There are so many ways things could go wrong in Greece that it’s easy to miss how things could also go right. The best-case scenario involves the European Central Bank including Greek bonds in its quantitative easing programme, the lifting of capital controls and a deal on debt relief – all by the end of the year.

This is not a prediction. Trust between Greece and the other euro zone countries has been all but destroyed. Hard-line creditors, led by Germany, will only help Alexis Tsipras, the prime minister, if he implements diligently what he has agreed. That is far from given, now that his radical-left Syriza party is splintering, even though that also gives him opportunities.

However, if Tsipras can rebuild trust and follow through on his commitments, there is a clear path out of misery.

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The Greek Warrior

by Ian Parker

New Yorker

August 3, 2015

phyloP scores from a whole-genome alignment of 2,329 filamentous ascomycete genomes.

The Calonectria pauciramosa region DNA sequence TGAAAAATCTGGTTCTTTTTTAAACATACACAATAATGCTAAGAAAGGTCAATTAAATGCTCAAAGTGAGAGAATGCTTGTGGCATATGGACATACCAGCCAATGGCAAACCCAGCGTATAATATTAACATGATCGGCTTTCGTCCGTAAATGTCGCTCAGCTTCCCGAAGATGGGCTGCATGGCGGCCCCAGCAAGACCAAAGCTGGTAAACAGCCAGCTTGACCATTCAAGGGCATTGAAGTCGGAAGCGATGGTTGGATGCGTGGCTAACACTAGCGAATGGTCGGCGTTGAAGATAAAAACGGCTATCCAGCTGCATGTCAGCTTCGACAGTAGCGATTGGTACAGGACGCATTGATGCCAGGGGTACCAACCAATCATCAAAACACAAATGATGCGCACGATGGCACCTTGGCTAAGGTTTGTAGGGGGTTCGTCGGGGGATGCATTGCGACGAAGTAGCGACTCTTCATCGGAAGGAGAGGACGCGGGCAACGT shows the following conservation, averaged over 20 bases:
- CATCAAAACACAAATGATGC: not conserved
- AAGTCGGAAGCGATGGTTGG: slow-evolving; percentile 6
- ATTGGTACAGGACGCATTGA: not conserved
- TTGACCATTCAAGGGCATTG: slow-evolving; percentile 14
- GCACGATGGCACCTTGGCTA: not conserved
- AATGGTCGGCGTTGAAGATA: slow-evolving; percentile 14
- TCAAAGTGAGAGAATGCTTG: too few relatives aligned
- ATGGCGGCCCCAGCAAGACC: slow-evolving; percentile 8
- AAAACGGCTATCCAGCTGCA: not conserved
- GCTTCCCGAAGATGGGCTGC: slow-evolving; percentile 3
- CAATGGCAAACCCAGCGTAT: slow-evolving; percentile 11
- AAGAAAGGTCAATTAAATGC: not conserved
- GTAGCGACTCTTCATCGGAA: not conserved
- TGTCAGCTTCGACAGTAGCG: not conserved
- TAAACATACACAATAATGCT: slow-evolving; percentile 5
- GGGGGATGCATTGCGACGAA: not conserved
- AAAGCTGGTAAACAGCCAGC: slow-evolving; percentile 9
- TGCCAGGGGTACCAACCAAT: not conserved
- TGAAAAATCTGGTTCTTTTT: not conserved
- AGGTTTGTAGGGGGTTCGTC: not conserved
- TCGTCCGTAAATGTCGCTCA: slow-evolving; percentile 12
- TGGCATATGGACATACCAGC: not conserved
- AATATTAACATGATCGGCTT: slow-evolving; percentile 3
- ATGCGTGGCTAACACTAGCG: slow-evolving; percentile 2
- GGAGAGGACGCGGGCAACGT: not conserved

In July 4th, the night before a referendum asked the Greek people to decide how far their debt-ridden government should accommodate the demands of its main creditors—the “troika” of the European Union, the European Central Bank, and the International Monetary Fund—Yanis Varoufakis, the country’s minister of finance, sat outdoors at an Athens restaurant, wearing a T-shirt with an outline of Texas on the front. In January, Varoufakis, an economist who had been teaching at the University of Texas at Austin, abruptly entered Greek politics, becoming the public face of the country’s defiant negotiations with European leaders. After months of fatigue, he had slept for much of the day, and he was in a good mood. Varoufakis, who is fifty-four, had the peace of mind of someone who was certain of an election result and already savoring the satisfactions to follow. His government, the left-wing Syriza party, would lose. The people would vote “yes”—that is, in favor of making more concessions than Varoufakis and Alexis Tsipras, the country’s forty-year-old Prime Minister and the leader of Syriza, had said that they could stomach. Varoufakis would resign as a minister, and would never again have to endure all-day meetings in Brussels and Luxembourg, listening to other European finance ministers scold Greece for its disobedience. And he would no longer need to marshal scant supplies of discretion to disguise the fact that he and Tsipras had, in recent weeks, lost significant faith in each other. Varoufakis had not given up his hostility toward the troika, or the economic arguments underpinning that hostility, but he spoke as if Syriza’s weeklong campaign of slogans and street protests in support of ohi—“no”—were already archived in Greece’s long history of resistance to external aggressors. A “yes” vote, Varoufakis declared, was “inevitable.”